The Trump National Doral golf resort, owned by President Trump, in Doral, Florida, on August 27, 2019. | Joe Raedle/Getty Images

The corruption is becoming more and more brazen.

In one of the starkest examples of how the Trump administration is normalizing the sort of self-dealing that would have been unfathomable in previous eras, acting Chief of Staff Mick Mulvaney announced on Thursday that next June’s G7 summit will be held at a resort that President Donald Trump still owns and profits from in Doral, Florida.

During a news conference, Mulvaney portrayed the decision as one based on holding the event at the best facility possible. But there are plenty of other suitable venues that the president doesn’t profit from — such as Camp David in Maryland, which hosted the G7 the last time it was in the US in 2012 — and there’s no denying that turning one of the world’s foremost annual gatherings of leaders into a free infomercial for Trump’s resort represents a major branding opportunity.

Tellingly, Mulvaney himself didn’t even try to deny that. Instead, he argued that Trump is too rich and successful to care about branding opportunities since his “brand is probably strong enough as it is.”

Trump “doesn’t need any more help on that,” Mulvaney added, alluding to the free promotion the G7 will provide. “It is the most recognizable name in the English language and probably around the world.”

That Trump’s name is one of the most well-known in the English language might arguably be true — but “Trump National Doral Miami” is less so. And beyond the branding opportunity, it’s also a financial one, especially seeing as how Doral’s net operating income has declined by nearly 70 percent since 2015.

Mulvaney promoted Trump Doral from behind the White House briefing podium as “far and away the best physical facility for this meeting” and “perfect for our needs.”

The move perhaps isn’t surprising, given Trump’s willingness to break decades of precedent by refusing to divest from his business interests when he took office. And Trump has used the guise of diplomacy to promote his businesses before. He’s hosted Chinese President Xi Jinping at his Mar-a-Lago resort and has repeatedly hosted Japanese Prime Minister Abe Shinzo there as well. Those summits served as textbook examples of corruption, but hosting the G7 at a resort that Trump has described in federal disclosures as one of his biggest moneymakers takes things up a notch.

While it’s on brand, Trump’s decision to have the next G7 meeting in a place where the US government and international governments would be forced to patronize his business is perhaps the starkest illustration yet of how he’s thumbing his nose not just at tradition and ethical standards but also the Constitution’s emoluments clause, a little-used provision aimed at guarding corruption of presidents by foreign interests. Mulvaney, however, dismissed concerns that Trump’s conflicts of interest are a bad look by insisting he “got over that a long time ago.”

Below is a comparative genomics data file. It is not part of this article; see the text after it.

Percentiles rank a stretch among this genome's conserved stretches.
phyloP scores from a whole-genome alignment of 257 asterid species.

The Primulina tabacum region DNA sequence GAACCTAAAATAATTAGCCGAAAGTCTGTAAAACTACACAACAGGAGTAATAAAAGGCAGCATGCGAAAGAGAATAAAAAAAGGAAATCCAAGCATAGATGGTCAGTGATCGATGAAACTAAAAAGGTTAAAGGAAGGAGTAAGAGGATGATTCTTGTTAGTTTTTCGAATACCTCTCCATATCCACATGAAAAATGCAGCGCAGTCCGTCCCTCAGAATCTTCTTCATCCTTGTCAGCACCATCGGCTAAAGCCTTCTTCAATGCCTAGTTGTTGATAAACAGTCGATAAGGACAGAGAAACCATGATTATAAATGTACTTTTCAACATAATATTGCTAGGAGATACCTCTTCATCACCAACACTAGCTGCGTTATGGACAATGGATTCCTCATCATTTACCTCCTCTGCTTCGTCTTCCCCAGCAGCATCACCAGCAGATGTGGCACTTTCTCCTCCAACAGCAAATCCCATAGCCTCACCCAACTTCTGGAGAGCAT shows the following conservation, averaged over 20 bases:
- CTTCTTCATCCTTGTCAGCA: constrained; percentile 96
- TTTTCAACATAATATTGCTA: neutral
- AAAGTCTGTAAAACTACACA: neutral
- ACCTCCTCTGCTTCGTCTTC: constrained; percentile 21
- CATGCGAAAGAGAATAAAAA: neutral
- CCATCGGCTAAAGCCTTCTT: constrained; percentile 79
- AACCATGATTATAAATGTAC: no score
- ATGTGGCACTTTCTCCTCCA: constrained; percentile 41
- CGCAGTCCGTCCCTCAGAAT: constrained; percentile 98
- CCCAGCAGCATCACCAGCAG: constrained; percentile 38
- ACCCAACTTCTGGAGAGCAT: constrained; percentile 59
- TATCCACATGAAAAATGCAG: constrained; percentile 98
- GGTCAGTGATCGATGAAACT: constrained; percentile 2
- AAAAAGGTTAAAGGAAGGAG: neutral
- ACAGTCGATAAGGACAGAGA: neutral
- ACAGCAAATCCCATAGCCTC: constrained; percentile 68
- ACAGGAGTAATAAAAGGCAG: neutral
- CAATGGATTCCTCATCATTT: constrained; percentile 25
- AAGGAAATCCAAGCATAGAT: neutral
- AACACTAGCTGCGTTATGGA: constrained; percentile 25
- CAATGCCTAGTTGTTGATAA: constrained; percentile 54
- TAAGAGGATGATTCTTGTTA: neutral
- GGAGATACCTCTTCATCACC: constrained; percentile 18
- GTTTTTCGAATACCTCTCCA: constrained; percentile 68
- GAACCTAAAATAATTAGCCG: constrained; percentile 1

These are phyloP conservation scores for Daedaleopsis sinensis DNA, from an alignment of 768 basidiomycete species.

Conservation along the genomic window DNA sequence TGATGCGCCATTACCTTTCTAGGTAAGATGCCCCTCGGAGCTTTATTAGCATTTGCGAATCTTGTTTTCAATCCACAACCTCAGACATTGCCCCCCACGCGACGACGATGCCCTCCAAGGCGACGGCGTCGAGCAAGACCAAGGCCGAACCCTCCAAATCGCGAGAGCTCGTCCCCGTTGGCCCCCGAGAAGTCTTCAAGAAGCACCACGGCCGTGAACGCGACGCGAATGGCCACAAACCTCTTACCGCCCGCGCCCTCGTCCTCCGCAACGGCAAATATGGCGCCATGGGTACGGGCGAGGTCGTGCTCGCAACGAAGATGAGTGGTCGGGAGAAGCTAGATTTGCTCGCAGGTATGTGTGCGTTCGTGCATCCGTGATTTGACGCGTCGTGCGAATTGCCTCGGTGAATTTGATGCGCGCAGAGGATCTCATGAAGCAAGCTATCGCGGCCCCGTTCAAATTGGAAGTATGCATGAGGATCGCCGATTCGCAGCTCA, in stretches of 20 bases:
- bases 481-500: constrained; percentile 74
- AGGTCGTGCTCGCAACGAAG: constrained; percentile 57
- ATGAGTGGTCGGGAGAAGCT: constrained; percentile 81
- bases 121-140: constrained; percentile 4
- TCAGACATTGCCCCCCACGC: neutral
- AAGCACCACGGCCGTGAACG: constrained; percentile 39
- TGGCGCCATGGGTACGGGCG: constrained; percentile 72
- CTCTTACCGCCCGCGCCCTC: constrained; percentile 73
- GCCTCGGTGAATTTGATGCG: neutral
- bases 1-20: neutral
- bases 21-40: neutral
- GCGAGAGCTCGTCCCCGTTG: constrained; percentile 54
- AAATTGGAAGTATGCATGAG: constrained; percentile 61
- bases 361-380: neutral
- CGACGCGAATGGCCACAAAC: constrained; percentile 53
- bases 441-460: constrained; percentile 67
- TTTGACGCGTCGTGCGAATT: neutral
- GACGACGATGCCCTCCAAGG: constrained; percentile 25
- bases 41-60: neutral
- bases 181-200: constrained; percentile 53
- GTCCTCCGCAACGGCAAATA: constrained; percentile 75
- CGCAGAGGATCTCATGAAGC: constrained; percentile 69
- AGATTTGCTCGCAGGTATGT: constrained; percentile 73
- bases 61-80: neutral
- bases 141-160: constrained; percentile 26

Trump first floated the idea of hosting the 2020 G7 at Trump Doral in August. Since then, he’s ignored his own corruption and gone to desperate lengths to portray one of the frontrunners for the 2020 Democratic nomination for president, former Vice President Joe Biden, as acting corruptly to help his son enrich himself with a job on the board of a Ukrainian energy company. But there’s no evidence that Biden did anything wrong, and Trump’s unusual efforts to cajole the new Ukrainian government to conduct politically beneficial investigations for him has prompted an impeachment inquiry. None of that, however, resulted in Trump feeling sufficient shame to decide against having the G7 at his resort.

In a statement released after Mulvaney’s news conference, Citizens for Responsibility and Ethics in Washington (CREW) Executive Director Noah Bookbinder characterized the move as “unbelievable” and proof “the American government is being used as a public relations and marketing subsidiary of the Trump Organization.

“Given the potential consequences the president is facing for abusing the presidency for his own gain, we would have thought he would steer clear of blatant corruption at least temporarily; instead he has doubled down on it,” Bookbinder said. “The president is now officially using the power of his office to help prop up his struggling golf business. There appears to be no bottom to President Trump’s corruption.”

While turning the G7 into a commercial for his business obviously has its upsides for Trump, it will also serve as perhaps the starkest illustration yet of his willingness to profit off his office, just a month ahead of the 2020 Democratic National Convention. And on Thursday, Democratic members of Congress wasted no time blasting Mulvaney’s announcement as, among other things, a violation of the emoluments clause and a mechanism for Trump to funnel taxpayer dollars into his own pockets.

Fox News, however, got busy normalizing it.

A number of Republican senators also didn’t seem overly bothered by Trump’s decision, ranging from South Dakota’s Mike Rounds (“show me where there is a violation of law,” he said, according to the HuffPost) to Florida’s Marco Rubio (“anything that draws a major event like that to Florida is not something I would discourage”).

The news moves fast. To stay updated, follow Aaron Rupar on Twitter, and read more of Vox’s policy and politics coverage.

Author: Aaron Rupar

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